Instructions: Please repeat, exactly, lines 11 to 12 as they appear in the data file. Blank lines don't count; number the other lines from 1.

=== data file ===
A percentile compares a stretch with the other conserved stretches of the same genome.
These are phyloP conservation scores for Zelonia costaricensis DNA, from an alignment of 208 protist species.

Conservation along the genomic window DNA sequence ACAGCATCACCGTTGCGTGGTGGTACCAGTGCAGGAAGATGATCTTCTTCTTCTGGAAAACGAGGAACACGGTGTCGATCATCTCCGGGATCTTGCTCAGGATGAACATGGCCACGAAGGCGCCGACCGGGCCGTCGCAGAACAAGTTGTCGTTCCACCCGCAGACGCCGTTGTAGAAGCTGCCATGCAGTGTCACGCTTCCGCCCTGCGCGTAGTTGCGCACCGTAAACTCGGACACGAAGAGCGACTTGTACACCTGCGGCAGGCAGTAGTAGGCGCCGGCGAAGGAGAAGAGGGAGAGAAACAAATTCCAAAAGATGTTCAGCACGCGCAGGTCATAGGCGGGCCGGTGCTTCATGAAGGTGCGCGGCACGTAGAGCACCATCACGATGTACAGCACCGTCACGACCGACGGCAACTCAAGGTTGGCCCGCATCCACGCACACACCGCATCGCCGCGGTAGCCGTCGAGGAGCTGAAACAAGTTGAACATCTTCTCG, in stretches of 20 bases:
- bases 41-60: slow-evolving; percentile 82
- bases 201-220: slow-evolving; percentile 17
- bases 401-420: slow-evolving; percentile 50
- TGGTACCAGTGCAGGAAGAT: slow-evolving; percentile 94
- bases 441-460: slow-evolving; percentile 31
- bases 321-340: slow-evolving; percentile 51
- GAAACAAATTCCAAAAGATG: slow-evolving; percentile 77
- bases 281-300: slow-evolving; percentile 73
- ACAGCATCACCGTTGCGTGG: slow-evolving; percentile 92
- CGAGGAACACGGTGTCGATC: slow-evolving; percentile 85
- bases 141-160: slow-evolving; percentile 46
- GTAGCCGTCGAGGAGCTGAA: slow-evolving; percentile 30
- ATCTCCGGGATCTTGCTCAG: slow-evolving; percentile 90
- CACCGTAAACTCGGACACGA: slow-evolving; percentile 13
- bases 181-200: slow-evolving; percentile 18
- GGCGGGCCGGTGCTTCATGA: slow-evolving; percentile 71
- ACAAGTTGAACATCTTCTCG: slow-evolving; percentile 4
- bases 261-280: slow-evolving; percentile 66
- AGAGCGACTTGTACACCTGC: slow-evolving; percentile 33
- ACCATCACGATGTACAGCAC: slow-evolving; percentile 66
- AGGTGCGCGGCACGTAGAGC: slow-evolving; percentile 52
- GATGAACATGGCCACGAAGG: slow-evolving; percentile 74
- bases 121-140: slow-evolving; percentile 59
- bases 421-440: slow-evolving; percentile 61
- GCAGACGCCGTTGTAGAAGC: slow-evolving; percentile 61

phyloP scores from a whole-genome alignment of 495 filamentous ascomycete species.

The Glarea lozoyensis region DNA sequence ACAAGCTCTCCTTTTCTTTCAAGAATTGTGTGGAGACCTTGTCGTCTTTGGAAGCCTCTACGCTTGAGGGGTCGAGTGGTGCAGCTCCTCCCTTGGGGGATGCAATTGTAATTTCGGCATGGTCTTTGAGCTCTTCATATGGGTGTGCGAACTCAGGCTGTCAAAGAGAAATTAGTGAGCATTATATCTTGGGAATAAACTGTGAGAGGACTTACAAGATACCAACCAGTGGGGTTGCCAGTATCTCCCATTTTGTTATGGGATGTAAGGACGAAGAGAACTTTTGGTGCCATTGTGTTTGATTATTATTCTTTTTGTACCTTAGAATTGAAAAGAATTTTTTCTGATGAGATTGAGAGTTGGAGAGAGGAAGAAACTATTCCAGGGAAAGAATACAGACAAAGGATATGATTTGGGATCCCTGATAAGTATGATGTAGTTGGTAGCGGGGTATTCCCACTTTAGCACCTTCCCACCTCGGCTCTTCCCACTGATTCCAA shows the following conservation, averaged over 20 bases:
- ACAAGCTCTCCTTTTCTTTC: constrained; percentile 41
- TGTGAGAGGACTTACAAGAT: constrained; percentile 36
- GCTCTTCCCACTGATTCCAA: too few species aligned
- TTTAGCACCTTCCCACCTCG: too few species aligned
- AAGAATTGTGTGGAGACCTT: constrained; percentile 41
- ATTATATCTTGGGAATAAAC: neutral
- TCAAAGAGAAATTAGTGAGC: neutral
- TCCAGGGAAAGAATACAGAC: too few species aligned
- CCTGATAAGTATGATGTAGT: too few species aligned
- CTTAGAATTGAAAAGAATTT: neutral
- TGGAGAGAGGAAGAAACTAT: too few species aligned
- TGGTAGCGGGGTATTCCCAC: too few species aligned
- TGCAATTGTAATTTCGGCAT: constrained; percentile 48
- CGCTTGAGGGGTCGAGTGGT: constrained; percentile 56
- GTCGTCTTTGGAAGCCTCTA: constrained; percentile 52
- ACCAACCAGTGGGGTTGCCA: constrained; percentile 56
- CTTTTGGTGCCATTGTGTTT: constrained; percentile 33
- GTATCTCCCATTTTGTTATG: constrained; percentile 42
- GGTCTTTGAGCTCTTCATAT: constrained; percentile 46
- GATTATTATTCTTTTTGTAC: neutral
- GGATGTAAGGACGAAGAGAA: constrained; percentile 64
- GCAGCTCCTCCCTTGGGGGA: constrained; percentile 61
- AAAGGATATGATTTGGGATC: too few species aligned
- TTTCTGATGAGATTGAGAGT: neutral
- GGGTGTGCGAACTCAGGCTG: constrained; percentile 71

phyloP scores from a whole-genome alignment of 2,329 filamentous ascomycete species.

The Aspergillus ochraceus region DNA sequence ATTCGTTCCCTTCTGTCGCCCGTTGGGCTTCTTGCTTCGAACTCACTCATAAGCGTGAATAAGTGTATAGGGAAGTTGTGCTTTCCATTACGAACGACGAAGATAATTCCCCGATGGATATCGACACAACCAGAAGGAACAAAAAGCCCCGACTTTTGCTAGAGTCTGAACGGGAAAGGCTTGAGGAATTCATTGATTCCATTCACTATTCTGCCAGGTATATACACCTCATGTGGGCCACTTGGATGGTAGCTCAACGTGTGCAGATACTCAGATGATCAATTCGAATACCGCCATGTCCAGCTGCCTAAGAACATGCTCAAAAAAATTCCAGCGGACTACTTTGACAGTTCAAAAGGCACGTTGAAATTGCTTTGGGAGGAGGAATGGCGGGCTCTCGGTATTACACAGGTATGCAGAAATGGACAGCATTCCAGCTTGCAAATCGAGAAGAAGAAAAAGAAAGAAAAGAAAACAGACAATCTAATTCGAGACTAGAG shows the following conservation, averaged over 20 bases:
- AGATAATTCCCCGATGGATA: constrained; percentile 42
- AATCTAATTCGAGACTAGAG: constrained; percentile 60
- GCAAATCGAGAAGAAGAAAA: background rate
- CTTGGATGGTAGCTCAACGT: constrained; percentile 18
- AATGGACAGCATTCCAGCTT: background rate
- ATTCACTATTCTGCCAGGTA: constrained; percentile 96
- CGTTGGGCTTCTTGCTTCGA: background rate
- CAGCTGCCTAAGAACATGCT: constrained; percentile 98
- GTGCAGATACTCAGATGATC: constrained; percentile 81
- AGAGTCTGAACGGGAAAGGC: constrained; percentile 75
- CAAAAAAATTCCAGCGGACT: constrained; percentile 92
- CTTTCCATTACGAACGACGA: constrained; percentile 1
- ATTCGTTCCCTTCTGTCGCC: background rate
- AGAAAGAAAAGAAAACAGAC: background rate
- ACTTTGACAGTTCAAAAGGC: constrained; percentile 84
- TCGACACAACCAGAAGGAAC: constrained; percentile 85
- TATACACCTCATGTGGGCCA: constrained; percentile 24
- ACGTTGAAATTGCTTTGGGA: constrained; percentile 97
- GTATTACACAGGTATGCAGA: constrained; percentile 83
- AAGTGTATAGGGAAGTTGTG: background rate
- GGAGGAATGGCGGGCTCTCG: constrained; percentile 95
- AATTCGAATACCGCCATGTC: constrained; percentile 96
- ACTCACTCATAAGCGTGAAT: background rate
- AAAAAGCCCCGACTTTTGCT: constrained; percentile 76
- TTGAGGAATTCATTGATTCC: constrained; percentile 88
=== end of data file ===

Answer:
- bases 281-300: slow-evolving; percentile 73
- ACAGCATCACCGTTGCGTGG: slow-evolving; percentile 92